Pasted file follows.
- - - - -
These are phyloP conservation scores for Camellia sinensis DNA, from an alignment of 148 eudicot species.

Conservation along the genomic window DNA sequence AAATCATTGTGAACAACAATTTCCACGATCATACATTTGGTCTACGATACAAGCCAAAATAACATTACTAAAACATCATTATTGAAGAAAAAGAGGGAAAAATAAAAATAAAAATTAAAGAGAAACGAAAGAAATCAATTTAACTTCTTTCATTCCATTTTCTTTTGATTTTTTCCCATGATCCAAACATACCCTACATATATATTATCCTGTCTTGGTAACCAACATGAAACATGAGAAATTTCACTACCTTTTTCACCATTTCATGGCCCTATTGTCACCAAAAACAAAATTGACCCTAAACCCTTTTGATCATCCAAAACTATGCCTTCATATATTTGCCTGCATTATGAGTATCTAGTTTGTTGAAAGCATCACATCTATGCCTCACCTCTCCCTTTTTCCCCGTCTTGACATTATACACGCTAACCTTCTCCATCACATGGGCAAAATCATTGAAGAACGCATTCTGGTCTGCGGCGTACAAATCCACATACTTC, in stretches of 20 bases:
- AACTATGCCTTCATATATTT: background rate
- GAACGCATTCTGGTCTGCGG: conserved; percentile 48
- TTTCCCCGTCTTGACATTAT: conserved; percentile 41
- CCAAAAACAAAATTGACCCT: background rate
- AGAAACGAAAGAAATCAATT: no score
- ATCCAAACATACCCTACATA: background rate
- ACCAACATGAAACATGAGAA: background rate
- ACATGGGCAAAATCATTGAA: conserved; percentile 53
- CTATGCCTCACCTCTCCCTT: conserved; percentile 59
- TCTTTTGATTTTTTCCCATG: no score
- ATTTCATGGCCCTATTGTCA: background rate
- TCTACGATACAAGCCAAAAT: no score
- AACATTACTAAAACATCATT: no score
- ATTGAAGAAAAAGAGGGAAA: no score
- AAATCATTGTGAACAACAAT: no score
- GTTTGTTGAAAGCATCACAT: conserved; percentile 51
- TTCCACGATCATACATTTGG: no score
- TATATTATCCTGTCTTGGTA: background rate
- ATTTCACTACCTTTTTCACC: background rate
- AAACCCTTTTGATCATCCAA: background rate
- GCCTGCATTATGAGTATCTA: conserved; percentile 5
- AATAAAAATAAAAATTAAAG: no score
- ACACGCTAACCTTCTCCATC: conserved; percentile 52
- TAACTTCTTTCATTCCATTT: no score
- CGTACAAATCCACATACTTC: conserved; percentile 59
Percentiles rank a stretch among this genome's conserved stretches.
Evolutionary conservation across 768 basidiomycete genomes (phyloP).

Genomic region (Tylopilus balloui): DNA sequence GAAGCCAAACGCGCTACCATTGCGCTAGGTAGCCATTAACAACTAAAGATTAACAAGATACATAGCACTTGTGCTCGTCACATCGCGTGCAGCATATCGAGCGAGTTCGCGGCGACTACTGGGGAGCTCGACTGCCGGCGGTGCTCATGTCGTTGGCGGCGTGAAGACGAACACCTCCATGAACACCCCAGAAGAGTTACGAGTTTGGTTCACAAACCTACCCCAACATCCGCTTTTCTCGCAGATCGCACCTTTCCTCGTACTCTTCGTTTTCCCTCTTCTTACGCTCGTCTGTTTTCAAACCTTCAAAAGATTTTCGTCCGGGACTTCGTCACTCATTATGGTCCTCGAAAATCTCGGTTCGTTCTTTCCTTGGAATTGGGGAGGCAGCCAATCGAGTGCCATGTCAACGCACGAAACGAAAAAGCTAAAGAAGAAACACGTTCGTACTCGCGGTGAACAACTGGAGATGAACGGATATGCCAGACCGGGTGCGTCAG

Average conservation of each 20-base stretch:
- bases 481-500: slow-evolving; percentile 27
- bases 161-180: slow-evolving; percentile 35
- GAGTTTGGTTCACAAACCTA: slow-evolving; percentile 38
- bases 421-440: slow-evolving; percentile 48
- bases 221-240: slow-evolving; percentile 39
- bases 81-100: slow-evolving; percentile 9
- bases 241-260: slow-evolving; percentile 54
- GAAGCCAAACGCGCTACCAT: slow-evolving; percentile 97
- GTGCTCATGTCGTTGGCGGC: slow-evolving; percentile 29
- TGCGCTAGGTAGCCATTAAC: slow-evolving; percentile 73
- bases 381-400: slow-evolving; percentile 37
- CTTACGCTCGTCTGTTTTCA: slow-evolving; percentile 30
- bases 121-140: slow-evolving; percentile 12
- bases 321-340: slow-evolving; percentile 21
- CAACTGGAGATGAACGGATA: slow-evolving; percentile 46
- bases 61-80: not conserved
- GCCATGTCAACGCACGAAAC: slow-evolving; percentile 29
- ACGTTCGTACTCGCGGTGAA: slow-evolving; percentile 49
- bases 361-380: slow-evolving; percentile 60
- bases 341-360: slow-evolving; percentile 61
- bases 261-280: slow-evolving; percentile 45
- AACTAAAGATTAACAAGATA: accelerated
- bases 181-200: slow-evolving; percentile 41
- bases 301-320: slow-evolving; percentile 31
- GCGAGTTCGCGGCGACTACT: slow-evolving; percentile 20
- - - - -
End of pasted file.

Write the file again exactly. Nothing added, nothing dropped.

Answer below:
These are phyloP conservation scores for Camellia sinensis DNA, from an alignment of 148 eudicot species.

Conservation along the genomic window DNA sequence AAATCATTGTGAACAACAATTTCCACGATCATACATTTGGTCTACGATACAAGCCAAAATAACATTACTAAAACATCATTATTGAAGAAAAAGAGGGAAAAATAAAAATAAAAATTAAAGAGAAACGAAAGAAATCAATTTAACTTCTTTCATTCCATTTTCTTTTGATTTTTTCCCATGATCCAAACATACCCTACATATATATTATCCTGTCTTGGTAACCAACATGAAACATGAGAAATTTCACTACCTTTTTCACCATTTCATGGCCCTATTGTCACCAAAAACAAAATTGACCCTAAACCCTTTTGATCATCCAAAACTATGCCTTCATATATTTGCCTGCATTATGAGTATCTAGTTTGTTGAAAGCATCACATCTATGCCTCACCTCTCCCTTTTTCCCCGTCTTGACATTATACACGCTAACCTTCTCCATCACATGGGCAAAATCATTGAAGAACGCATTCTGGTCTGCGGCGTACAAATCCACATACTTC, in stretches of 20 bases:
- AACTATGCCTTCATATATTT: background rate
- GAACGCATTCTGGTCTGCGG: conserved; percentile 48
- TTTCCCCGTCTTGACATTAT: conserved; percentile 41
- CCAAAAACAAAATTGACCCT: background rate
- AGAAACGAAAGAAATCAATT: no score
- ATCCAAACATACCCTACATA: background rate
- ACCAACATGAAACATGAGAA: background rate
- ACATGGGCAAAATCATTGAA: conserved; percentile 53
- CTATGCCTCACCTCTCCCTT: conserved; percentile 59
- TCTTTTGATTTTTTCCCATG: no score
- ATTTCATGGCCCTATTGTCA: background rate
- TCTACGATACAAGCCAAAAT: no score
- AACATTACTAAAACATCATT: no score
- ATTGAAGAAAAAGAGGGAAA: no score
- AAATCATTGTGAACAACAAT: no score
- GTTTGTTGAAAGCATCACAT: conserved; percentile 51
- TTCCACGATCATACATTTGG: no score
- TATATTATCCTGTCTTGGTA: background rate
- ATTTCACTACCTTTTTCACC: background rate
- AAACCCTTTTGATCATCCAA: background rate
- GCCTGCATTATGAGTATCTA: conserved; percentile 5
- AATAAAAATAAAAATTAAAG: no score
- ACACGCTAACCTTCTCCATC: conserved; percentile 52
- TAACTTCTTTCATTCCATTT: no score
- CGTACAAATCCACATACTTC: conserved; percentile 59
Percentiles rank a stretch among this genome's conserved stretches.
Evolutionary conservation across 768 basidiomycete genomes (phyloP).

Genomic region (Tylopilus balloui): DNA sequence GAAGCCAAACGCGCTACCATTGCGCTAGGTAGCCATTAACAACTAAAGATTAACAAGATACATAGCACTTGTGCTCGTCACATCGCGTGCAGCATATCGAGCGAGTTCGCGGCGACTACTGGGGAGCTCGACTGCCGGCGGTGCTCATGTCGTTGGCGGCGTGAAGACGAACACCTCCATGAACACCCCAGAAGAGTTACGAGTTTGGTTCACAAACCTACCCCAACATCCGCTTTTCTCGCAGATCGCACCTTTCCTCGTACTCTTCGTTTTCCCTCTTCTTACGCTCGTCTGTTTTCAAACCTTCAAAAGATTTTCGTCCGGGACTTCGTCACTCATTATGGTCCTCGAAAATCTCGGTTCGTTCTTTCCTTGGAATTGGGGAGGCAGCCAATCGAGTGCCATGTCAACGCACGAAACGAAAAAGCTAAAGAAGAAACACGTTCGTACTCGCGGTGAACAACTGGAGATGAACGGATATGCCAGACCGGGTGCGTCAG

Average conservation of each 20-base stretch:
- bases 481-500: slow-evolving; percentile 27
- bases 161-180: slow-evolving; percentile 35
- GAGTTTGGTTCACAAACCTA: slow-evolving; percentile 38
- bases 421-440: slow-evolving; percentile 48
- bases 221-240: slow-evolving; percentile 39
- bases 81-100: slow-evolving; percentile 9
- bases 241-260: slow-evolving; percentile 54
- GAAGCCAAACGCGCTACCAT: slow-evolving; percentile 97
- GTGCTCATGTCGTTGGCGGC: slow-evolving; percentile 29
- TGCGCTAGGTAGCCATTAAC: slow-evolving; percentile 73
- bases 381-400: slow-evolving; percentile 37
- CTTACGCTCGTCTGTTTTCA: slow-evolving; percentile 30
- bases 121-140: slow-evolving; percentile 12
- bases 321-340: slow-evolving; percentile 21
- CAACTGGAGATGAACGGATA: slow-evolving; percentile 46
- bases 61-80: not conserved
- GCCATGTCAACGCACGAAAC: slow-evolving; percentile 29
- ACGTTCGTACTCGCGGTGAA: slow-evolving; percentile 49
- bases 361-380: slow-evolving; percentile 60
- bases 341-360: slow-evolving; percentile 61
- bases 261-280: slow-evolving; percentile 45
- AACTAAAGATTAACAAGATA: accelerated
- bases 181-200: slow-evolving; percentile 41
- bases 301-320: slow-evolving; percentile 31
- GCGAGTTCGCGGCGACTACT: slow-evolving; percentile 20